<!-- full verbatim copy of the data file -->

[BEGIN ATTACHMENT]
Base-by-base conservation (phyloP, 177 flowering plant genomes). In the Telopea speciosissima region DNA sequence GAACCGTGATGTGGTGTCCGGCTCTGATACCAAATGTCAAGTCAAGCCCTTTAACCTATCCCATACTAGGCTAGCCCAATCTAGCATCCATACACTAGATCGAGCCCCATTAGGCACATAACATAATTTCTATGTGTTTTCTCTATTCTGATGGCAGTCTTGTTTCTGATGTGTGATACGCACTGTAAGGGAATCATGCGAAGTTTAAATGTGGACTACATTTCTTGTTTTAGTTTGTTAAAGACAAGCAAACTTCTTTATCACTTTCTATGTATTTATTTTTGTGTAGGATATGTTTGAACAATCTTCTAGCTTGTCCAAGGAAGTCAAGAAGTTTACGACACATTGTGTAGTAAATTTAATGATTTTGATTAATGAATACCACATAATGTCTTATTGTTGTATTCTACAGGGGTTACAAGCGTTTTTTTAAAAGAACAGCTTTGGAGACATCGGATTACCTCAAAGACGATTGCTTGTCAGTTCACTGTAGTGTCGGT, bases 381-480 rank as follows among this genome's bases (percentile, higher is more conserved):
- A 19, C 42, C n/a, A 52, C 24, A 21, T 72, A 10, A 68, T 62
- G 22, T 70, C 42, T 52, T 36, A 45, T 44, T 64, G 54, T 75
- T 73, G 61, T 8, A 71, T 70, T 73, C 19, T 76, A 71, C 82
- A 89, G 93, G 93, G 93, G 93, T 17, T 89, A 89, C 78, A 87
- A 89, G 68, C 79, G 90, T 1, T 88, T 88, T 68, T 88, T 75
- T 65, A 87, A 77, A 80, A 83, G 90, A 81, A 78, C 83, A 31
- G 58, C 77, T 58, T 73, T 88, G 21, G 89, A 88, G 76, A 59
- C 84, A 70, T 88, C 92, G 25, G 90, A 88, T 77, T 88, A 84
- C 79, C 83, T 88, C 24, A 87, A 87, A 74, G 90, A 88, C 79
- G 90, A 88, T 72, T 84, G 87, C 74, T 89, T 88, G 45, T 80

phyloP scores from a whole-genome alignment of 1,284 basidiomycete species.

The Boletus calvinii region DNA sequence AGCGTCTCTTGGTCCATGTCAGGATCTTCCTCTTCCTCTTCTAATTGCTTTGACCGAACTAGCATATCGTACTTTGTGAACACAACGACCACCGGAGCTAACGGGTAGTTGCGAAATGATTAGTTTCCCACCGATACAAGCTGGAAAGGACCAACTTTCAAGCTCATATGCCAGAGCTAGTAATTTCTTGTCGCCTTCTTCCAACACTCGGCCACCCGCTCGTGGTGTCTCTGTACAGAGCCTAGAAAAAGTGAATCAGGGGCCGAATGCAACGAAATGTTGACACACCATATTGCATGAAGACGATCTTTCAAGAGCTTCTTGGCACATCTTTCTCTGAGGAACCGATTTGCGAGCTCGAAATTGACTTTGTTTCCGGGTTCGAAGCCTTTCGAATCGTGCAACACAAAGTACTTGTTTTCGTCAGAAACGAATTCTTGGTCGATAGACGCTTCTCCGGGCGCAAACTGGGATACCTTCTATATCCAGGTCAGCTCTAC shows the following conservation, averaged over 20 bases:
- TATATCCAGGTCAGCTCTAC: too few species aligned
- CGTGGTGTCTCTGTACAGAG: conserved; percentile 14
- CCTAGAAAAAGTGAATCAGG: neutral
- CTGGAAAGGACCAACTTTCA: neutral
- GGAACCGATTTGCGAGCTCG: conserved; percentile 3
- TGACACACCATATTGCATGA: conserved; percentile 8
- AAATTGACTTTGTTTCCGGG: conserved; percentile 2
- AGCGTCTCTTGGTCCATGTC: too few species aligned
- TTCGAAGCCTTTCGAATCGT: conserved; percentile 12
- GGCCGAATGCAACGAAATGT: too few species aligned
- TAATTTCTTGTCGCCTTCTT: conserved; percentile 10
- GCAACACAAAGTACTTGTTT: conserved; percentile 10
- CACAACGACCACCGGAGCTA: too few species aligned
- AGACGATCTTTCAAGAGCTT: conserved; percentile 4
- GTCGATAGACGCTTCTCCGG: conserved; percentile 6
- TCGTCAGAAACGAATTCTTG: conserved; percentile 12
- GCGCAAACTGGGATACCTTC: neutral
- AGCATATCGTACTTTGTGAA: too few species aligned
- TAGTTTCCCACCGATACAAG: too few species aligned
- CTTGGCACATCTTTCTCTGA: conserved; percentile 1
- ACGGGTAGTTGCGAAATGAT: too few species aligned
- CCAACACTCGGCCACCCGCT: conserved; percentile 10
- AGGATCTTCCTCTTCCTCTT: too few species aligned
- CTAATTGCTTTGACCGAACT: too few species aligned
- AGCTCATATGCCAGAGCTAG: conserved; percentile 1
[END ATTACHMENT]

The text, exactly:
Base-by-base conservation (phyloP, 177 flowering plant genomes). In the Telopea speciosissima region DNA sequence GAACCGTGATGTGGTGTCCGGCTCTGATACCAAATGTCAAGTCAAGCCCTTTAACCTATCCCATACTAGGCTAGCCCAATCTAGCATCCATACACTAGATCGAGCCCCATTAGGCACATAACATAATTTCTATGTGTTTTCTCTATTCTGATGGCAGTCTTGTTTCTGATGTGTGATACGCACTGTAAGGGAATCATGCGAAGTTTAAATGTGGACTACATTTCTTGTTTTAGTTTGTTAAAGACAAGCAAACTTCTTTATCACTTTCTATGTATTTATTTTTGTGTAGGATATGTTTGAACAATCTTCTAGCTTGTCCAAGGAAGTCAAGAAGTTTACGACACATTGTGTAGTAAATTTAATGATTTTGATTAATGAATACCACATAATGTCTTATTGTTGTATTCTACAGGGGTTACAAGCGTTTTTTTAAAAGAACAGCTTTGGAGACATCGGATTACCTCAAAGACGATTGCTTGTCAGTTCACTGTAGTGTCGGT, bases 381-480 rank as follows among this genome's bases (percentile, higher is more conserved):
- A 19, C 42, C n/a, A 52, C 24, A 21, T 72, A 10, A 68, T 62
- G 22, T 70, C 42, T 52, T 36, A 45, T 44, T 64, G 54, T 75
- T 73, G 61, T 8, A 71, T 70, T 73, C 19, T 76, A 71, C 82
- A 89, G 93, G 93, G 93, G 93, T 17, T 89, A 89, C 78, A 87
- A 89, G 68, C 79, G 90, T 1, T 88, T 88, T 68, T 88, T 75
- T 65, A 87, A 77, A 80, A 83, G 90, A 81, A 78, C 83, A 31
- G 58, C 77, T 58, T 73, T 88, G 21, G 89, A 88, G 76, A 59
- C 84, A 70, T 88, C 92, G 25, G 90, A 88, T 77, T 88, A 84
- C 79, C 83, T 88, C 24, A 87, A 87, A 74, G 90, A 88, C 79
- G 90, A 88, T 72, T 84, G 87, C 74, T 89, T 88, G 45, T 80

phyloP scores from a whole-genome alignment of 1,284 basidiomycete species.

The Boletus calvinii region DNA sequence AGCGTCTCTTGGTCCATGTCAGGATCTTCCTCTTCCTCTTCTAATTGCTTTGACCGAACTAGCATATCGTACTTTGTGAACACAACGACCACCGGAGCTAACGGGTAGTTGCGAAATGATTAGTTTCCCACCGATACAAGCTGGAAAGGACCAACTTTCAAGCTCATATGCCAGAGCTAGTAATTTCTTGTCGCCTTCTTCCAACACTCGGCCACCCGCTCGTGGTGTCTCTGTACAGAGCCTAGAAAAAGTGAATCAGGGGCCGAATGCAACGAAATGTTGACACACCATATTGCATGAAGACGATCTTTCAAGAGCTTCTTGGCACATCTTTCTCTGAGGAACCGATTTGCGAGCTCGAAATTGACTTTGTTTCCGGGTTCGAAGCCTTTCGAATCGTGCAACACAAAGTACTTGTTTTCGTCAGAAACGAATTCTTGGTCGATAGACGCTTCTCCGGGCGCAAACTGGGATACCTTCTATATCCAGGTCAGCTCTAC shows the following conservation, averaged over 20 bases:
- TATATCCAGGTCAGCTCTAC: too few species aligned
- CGTGGTGTCTCTGTACAGAG: conserved; percentile 14
- CCTAGAAAAAGTGAATCAGG: neutral
- CTGGAAAGGACCAACTTTCA: neutral
- GGAACCGATTTGCGAGCTCG: conserved; percentile 3
- TGACACACCATATTGCATGA: conserved; percentile 8
- AAATTGACTTTGTTTCCGGG: conserved; percentile 2
- AGCGTCTCTTGGTCCATGTC: too few species aligned
- TTCGAAGCCTTTCGAATCGT: conserved; percentile 12
- GGCCGAATGCAACGAAATGT: too few species aligned
- TAATTTCTTGTCGCCTTCTT: conserved; percentile 10
- GCAACACAAAGTACTTGTTT: conserved; percentile 10
- CACAACGACCACCGGAGCTA: too few species aligned
- AGACGATCTTTCAAGAGCTT: conserved; percentile 4
- GTCGATAGACGCTTCTCCGG: conserved; percentile 6
- TCGTCAGAAACGAATTCTTG: conserved; percentile 12
- GCGCAAACTGGGATACCTTC: neutral
- AGCATATCGTACTTTGTGAA: too few species aligned
- TAGTTTCCCACCGATACAAG: too few species aligned
- CTTGGCACATCTTTCTCTGA: conserved; percentile 1
- ACGGGTAGTTGCGAAATGAT: too few species aligned
- CCAACACTCGGCCACCCGCT: conserved; percentile 10
- AGGATCTTCCTCTTCCTCTT: too few species aligned
- CTAATTGCTTTGACCGAACT: too few species aligned
- AGCTCATATGCCAGAGCTAG: conserved; percentile 1